My devotional book points out that the revelation of the glory of God produces worship, and as a person worships God for what they have seen, they participate in that glory. As this verse says, then I am being transformed into that same image.

Yesterday I thought about the reverence and fear that happen in my heart as I gaze at the glory of the Lord. That happened to Isaiah as well. He saw the Lord “high and lifted up” and was immediately convicted of his own lowly condition. He said, “Woe is me” and confessed his sinfulness. But he didn’t turn away. As he stayed before the Lord, he was cleansed from that sin, then God invited him to serve Him.

My book calls this a spiritual progression of true worship. First there is revelation or a vision of the holy God of glory. This is overwhelming in that I see myself in contrast to His glory, and that produces guilt and shame. However, as I confess my sin to Him (and woe is me if I try to avoid it), He cleanses me based on what Christ did on the cross. “If we confess our sins, He is faithful and just to forgive us our sins and to cleanse us from all unrighteousness” (1 John 1:9). Then, just as after Isaiah confessed and was called to greater service, I too am better able to hear the voice of God directing my life.

Revelation or seeing the glory of God demands a response. If I correctly understand what I see, it will show up in my life. God will change me, make me more like Jesus, and give me a great desire to participate in His glory. Nothing else will matter, and never again will I be trivial in my worship for I will see that God intends it not only for Himself, but for my greatest good.

Wednesday, October 24, 2007

Consuming Fire

My sister called yesterday morning asking for prayer. Her youngest son and his family live in San Diego and at that hour were trying to decide whether to stay or leave. She was deeply concerned for their safety. I prayed with her and asked she keep me posted.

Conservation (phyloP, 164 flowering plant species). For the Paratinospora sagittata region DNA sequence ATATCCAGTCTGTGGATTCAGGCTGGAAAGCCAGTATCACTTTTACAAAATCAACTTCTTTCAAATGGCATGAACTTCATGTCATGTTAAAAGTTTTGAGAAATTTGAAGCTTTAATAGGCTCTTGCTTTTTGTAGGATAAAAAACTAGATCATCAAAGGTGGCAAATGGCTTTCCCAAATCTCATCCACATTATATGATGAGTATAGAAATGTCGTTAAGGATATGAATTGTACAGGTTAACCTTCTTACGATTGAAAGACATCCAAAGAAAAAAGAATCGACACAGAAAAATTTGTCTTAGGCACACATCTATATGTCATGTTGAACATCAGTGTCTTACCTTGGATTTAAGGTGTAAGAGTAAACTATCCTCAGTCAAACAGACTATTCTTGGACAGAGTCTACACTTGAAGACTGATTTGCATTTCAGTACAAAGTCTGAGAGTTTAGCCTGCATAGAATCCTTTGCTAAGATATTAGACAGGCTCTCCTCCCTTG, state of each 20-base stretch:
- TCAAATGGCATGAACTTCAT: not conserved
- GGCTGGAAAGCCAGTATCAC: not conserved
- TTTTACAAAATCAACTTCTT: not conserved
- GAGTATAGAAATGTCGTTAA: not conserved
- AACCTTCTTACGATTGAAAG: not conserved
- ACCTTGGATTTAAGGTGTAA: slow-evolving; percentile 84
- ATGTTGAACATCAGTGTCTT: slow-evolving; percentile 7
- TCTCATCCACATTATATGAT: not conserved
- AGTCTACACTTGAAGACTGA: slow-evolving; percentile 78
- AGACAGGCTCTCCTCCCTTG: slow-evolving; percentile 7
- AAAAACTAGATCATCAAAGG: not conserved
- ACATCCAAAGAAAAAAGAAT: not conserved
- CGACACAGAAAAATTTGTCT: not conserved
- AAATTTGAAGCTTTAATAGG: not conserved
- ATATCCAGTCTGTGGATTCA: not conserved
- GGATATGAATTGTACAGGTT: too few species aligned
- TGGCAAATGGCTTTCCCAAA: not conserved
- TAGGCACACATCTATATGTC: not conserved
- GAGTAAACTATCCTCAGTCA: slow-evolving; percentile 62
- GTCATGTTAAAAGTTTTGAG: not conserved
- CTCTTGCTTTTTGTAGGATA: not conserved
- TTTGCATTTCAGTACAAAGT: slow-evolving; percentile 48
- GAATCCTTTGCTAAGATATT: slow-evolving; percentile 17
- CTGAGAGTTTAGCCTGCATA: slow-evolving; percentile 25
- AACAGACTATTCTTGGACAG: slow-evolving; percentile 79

At that time I’d not realized the extent of the fires so turned on the television. We used to live in Los Angeles and know those Santa Anna winds each fall make this fire season, but I was not prepared for the pictures that I saw. By today, hundreds of homes have burned and thousands of people have been evacuated.

I’m not a pyromaniac or a storm chaser, but maybe understand their passion. Fire and extreme weather hold a fascination for me too, albeit a fearful one. A few months ago a fire in our neighborhood kept me at the window watching in horror. A large (empty) house burned to the ground but I couldn’t turn away. Even though fire terrifies me, I wanted to run over and be closer to watch it.

Storms are the same. I’ve seen wicked clouds, thunder and lightning with large hailstones, but never close the curtains. Watching them fills me with an emotional stew of awe and fear that I’m sure others share.

I’m also certain that this ability to feel both terror and awe is wired into us. These emotional responses are even necessary. Otherwise, we could not properly worship God.

Hebrews 12:28-29 says. “Therefore, since we are receiving a kingdom which cannot be shaken, let us have grace, by which we may serve God acceptably with reverence and godly fear. For our God is a consuming fire.